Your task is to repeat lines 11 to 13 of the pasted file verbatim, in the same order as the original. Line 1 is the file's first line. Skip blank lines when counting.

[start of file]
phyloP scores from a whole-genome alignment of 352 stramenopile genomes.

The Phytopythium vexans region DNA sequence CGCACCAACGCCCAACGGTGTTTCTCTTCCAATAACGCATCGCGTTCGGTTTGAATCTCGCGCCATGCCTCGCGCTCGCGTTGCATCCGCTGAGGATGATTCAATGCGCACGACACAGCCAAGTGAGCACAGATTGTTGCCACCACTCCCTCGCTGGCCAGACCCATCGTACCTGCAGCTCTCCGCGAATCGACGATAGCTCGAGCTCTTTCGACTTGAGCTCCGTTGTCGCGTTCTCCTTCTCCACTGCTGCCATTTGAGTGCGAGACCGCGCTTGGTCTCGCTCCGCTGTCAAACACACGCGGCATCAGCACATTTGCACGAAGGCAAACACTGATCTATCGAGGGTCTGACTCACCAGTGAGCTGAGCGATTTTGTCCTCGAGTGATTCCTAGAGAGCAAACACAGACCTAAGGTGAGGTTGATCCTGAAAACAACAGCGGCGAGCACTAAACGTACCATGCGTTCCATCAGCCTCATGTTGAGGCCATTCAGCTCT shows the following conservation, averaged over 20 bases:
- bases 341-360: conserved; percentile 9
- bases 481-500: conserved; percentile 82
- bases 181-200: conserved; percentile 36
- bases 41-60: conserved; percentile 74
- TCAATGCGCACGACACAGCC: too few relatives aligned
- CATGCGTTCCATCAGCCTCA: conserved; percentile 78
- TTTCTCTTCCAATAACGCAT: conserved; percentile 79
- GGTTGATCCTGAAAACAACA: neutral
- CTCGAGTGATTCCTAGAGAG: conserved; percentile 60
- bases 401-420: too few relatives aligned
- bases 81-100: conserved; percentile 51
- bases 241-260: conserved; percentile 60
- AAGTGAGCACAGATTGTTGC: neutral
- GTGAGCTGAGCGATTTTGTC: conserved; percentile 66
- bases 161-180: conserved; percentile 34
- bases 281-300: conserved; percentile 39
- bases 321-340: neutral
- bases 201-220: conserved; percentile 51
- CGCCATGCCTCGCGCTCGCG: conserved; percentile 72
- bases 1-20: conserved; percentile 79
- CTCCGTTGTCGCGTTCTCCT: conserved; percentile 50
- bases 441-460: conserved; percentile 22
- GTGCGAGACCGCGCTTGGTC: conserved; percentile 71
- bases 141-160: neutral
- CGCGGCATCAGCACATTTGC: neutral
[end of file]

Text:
- CTCGAGTGATTCCTAGAGAG: conserved; percentile 60
- bases 401-420: too few relatives aligned
- bases 81-100: conserved; percentile 51